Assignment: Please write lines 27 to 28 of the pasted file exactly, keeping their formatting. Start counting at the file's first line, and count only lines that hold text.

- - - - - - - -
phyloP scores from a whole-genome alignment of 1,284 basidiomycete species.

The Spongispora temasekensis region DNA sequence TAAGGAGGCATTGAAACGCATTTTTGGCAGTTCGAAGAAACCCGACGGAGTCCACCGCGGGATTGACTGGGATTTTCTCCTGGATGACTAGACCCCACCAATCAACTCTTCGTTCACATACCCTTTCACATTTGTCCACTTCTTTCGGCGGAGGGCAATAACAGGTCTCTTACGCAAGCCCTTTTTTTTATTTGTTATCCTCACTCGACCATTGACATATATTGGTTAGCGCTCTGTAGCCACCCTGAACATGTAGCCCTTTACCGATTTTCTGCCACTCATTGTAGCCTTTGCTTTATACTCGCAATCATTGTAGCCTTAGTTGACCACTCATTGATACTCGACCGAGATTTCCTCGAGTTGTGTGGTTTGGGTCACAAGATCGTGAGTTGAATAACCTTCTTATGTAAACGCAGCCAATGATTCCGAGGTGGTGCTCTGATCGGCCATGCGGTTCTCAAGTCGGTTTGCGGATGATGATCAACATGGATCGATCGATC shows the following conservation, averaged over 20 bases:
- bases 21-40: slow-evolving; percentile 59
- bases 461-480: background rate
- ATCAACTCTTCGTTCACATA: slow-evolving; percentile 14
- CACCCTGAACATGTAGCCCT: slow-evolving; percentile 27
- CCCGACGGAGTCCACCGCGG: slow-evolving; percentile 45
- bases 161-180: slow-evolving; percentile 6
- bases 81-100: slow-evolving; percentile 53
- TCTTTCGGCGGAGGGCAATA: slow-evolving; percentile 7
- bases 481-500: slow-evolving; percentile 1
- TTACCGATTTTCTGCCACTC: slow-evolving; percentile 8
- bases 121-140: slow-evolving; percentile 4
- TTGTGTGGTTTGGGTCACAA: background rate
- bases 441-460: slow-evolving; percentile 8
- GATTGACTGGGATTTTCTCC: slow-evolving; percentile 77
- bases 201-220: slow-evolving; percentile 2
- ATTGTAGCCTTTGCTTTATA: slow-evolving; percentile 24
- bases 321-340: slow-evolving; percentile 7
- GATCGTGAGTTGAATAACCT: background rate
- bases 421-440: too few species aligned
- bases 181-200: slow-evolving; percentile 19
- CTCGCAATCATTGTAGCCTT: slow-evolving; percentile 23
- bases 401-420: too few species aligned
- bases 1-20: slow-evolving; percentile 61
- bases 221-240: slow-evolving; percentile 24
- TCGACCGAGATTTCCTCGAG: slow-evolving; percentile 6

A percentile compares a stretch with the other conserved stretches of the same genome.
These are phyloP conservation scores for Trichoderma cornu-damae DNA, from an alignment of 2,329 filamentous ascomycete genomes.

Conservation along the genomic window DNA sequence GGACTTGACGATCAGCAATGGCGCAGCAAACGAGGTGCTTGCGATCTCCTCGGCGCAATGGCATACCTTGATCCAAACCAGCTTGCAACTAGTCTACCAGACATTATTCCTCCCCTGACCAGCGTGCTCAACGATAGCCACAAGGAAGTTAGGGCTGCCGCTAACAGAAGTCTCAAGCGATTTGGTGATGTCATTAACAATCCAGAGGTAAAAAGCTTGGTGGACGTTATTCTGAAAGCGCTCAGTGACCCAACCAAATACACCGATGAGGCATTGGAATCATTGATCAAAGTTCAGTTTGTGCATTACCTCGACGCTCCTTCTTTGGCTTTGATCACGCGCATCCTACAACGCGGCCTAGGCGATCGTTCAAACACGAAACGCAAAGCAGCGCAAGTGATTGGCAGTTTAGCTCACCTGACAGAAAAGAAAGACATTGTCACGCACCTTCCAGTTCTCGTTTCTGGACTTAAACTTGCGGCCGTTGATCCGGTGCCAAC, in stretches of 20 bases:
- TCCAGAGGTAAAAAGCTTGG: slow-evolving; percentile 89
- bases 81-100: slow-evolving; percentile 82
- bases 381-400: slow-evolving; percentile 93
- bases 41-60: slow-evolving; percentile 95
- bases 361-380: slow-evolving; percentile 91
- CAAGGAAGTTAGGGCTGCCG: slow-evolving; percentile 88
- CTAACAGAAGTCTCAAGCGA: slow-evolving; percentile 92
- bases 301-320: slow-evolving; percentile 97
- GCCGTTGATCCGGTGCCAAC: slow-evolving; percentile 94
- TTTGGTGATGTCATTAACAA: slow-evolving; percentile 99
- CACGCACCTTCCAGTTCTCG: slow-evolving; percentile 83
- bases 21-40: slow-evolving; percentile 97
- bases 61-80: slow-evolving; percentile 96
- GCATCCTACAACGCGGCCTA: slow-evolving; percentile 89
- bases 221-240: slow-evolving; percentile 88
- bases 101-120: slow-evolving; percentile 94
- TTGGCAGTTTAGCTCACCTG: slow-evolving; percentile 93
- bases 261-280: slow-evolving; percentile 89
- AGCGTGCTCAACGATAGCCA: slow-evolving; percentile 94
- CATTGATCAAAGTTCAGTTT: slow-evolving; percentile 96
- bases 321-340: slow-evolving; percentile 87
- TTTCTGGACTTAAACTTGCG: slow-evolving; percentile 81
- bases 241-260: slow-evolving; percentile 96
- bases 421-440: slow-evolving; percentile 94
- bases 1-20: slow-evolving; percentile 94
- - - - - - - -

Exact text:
- TCGACCGAGATTTCCTCGAG: slow-evolving; percentile 6

A percentile compares a stretch with the other conserved stretches of the same genome.